This has been getting better in recent times> some are providing more tools for higher characters to scale down towards others but this is not nearly far enough. These restrictions hurt cooperative play more so than I’ve seen any payment scheme yet they have little to do with it. It is an obvious design choice. The better games for playing together are actually the more sandbox type games. The open-ended experiences that free the player to do the content they like when they want and to make their own goals and I see most of those being subscription games. I rarely see ftp titles come close to this as they are too busy peddling the same linear front-loaded design.
The writer see’s the size of client downloads itself as the last barrier to the player within the industry that needs to be overcome… is that really an issue? Cloud Streaming is nowhere near ready yet and even the slow incremental downloads of games like rift cause issues for those of us with slower bandwidths. In the end for the speeds required to utilise those system effectively you could have already downloaded the whole client within a minimal amount of time. Even now you can grab a 20g client or more in several hours; just leave it on overnight and you could wake up in the morning to play. Is that really an issue?Are gamers this inpatient?
Ahh yes but browser games, the saviour to us all. Now I know they were scraping the end of the barrel for positive factors. I’m sorry but none of these games offer a comparable experience in regards to the look, feel and play of the average client based MMO. They are a far more simplistic code mediums without any of the nuance or complexity of other development software used in the industry. I have played some great browser based games but there is already a wealth of those titles available and I wouldn’t want to see these other titles I enjoy devolve into something like that.
In my mind this fetish for accessibility the industry has is what is killing it. We are drawing people into the genre that actually don’t like it or many of its features. They have a more single player mindset and want to continue to see this playstyle yet, it is conflicts with the basics premise of a mmo. Easy content, constant rewards, little challenge and the insistence that everything should be soloable… it’s silly. We should be continuing on this heritage rather than trying to be a lesser experience, more time orientated experience than your average RPG.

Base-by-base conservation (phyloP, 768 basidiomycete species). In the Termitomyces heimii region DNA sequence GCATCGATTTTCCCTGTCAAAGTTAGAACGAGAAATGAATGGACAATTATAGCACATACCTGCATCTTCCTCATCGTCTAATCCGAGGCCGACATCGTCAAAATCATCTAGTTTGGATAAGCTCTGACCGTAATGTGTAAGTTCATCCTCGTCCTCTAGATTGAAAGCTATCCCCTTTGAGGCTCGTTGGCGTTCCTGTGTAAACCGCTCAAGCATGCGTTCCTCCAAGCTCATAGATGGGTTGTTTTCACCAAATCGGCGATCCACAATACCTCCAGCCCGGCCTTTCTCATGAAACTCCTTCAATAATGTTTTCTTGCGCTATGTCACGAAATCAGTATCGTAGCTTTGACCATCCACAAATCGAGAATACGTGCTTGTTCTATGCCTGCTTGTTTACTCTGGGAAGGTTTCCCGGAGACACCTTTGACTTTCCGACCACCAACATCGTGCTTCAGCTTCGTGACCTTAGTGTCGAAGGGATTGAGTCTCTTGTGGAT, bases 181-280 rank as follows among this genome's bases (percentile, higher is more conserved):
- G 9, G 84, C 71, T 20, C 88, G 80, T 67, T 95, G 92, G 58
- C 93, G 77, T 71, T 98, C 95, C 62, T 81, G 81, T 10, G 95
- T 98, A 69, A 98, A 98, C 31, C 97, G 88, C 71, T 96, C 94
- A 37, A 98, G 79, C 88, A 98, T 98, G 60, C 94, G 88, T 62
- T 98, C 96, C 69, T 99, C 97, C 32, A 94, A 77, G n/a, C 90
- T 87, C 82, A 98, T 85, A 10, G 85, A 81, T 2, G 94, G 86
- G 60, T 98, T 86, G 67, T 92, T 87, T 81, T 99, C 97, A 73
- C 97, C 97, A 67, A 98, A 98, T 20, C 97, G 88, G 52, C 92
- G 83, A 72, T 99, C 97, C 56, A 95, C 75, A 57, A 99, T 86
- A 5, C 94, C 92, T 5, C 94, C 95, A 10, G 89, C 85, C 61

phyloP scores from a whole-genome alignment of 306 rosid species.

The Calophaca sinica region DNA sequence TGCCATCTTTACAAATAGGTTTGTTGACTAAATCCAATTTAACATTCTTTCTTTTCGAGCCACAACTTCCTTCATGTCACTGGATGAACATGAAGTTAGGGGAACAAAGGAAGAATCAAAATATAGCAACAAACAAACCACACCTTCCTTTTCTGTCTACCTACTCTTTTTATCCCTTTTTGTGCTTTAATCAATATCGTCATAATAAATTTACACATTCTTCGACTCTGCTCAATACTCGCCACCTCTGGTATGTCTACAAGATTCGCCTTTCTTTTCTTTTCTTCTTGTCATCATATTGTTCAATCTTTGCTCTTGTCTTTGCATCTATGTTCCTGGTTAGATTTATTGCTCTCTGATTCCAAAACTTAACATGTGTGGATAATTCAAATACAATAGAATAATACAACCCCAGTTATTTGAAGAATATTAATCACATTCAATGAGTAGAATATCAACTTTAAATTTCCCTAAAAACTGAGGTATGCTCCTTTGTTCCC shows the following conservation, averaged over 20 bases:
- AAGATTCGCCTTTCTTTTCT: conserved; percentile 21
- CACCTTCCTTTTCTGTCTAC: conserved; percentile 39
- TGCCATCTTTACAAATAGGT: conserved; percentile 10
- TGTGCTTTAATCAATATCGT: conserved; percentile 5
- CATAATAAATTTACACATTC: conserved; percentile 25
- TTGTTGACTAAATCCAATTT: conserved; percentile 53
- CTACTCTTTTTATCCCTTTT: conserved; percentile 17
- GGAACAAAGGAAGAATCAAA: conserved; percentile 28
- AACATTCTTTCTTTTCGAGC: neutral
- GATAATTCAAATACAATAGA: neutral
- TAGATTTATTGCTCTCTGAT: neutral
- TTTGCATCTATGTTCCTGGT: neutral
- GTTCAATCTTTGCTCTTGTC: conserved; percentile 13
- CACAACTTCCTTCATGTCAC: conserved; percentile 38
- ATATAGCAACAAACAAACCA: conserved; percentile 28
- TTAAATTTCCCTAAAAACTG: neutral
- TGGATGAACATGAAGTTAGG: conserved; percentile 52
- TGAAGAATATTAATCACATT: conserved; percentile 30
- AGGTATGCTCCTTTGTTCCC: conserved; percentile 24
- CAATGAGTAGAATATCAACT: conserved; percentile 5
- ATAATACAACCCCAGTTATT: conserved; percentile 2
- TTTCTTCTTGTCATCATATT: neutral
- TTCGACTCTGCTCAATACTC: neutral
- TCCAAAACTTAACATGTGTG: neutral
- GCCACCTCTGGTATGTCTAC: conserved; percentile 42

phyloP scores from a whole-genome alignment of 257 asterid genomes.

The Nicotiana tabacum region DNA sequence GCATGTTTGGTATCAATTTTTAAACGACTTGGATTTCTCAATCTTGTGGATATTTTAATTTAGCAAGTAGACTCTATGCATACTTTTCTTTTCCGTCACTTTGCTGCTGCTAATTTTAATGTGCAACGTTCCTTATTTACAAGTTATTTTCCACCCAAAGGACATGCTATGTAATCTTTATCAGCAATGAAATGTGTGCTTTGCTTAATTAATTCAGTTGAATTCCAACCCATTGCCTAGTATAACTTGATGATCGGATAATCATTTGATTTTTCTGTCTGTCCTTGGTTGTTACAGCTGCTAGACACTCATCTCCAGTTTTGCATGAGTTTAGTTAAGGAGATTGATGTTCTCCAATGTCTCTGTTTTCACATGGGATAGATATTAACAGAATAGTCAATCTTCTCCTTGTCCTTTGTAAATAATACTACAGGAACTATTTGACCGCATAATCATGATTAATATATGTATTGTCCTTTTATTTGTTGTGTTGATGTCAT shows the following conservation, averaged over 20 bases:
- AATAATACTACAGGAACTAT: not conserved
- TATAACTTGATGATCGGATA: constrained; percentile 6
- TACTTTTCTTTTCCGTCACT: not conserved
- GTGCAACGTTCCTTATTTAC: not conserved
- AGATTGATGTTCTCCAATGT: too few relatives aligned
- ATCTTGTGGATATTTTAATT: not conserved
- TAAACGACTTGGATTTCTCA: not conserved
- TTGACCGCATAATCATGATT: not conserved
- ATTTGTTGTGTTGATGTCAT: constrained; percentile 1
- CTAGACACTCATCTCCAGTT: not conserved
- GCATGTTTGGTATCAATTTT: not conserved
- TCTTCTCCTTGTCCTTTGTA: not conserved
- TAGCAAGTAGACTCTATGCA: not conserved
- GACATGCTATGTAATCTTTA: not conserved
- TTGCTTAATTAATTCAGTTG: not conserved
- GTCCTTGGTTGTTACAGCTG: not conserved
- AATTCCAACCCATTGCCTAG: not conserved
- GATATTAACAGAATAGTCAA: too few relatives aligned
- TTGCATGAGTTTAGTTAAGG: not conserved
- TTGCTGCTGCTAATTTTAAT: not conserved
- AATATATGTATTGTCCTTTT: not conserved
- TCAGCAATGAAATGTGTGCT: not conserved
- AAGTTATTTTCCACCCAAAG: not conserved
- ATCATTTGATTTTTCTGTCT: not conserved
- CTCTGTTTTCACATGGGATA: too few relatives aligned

Not every game has to appeal to everyone or being easily entered and played. Sometimes having certain barriers whether that be payment, skill, time and many other factors is a good thing. Of course options are a great thing but it has gotten to a point where near every game now is trying to be as accessible as possible when, this neglects a large part of the market. There was a wonderful article that I can’t remember where or what it was called now that brought out the idea that we need both accessible and challenging games within any medium, and a range in between. You need accessible titles to draw people in, to build a fanbase and appeal to people who want a simpler experience and then you need more difficult and challenging titles for the older players and those wanting more to further their learning and experiences. Without one the system fails as your either stifling growth of the population or of the players themselves. We need a range of titles here of varying styles and features, not just this one style fits all approach that the industry has a hard on for
Well that about wraps up an argument against certain article with levels of stupidity I have not seen before and probaly won’t for some time to come. Take care out there and if you should ever need the service of Captain Nerd Rage than just yell out the secret signal and I shall be there, ranting at clouds once more as well as those darn kids to get off my lawn.
TLDR from these two posts:
- Options in payment styles is a great thing.
- FtP has many faults
- Judge games on.. oh I don’t know, their actual features and gameplay
- Lets never speak of this again… it’s just not worth it
#FtP #Payment #ArmchairDeveloper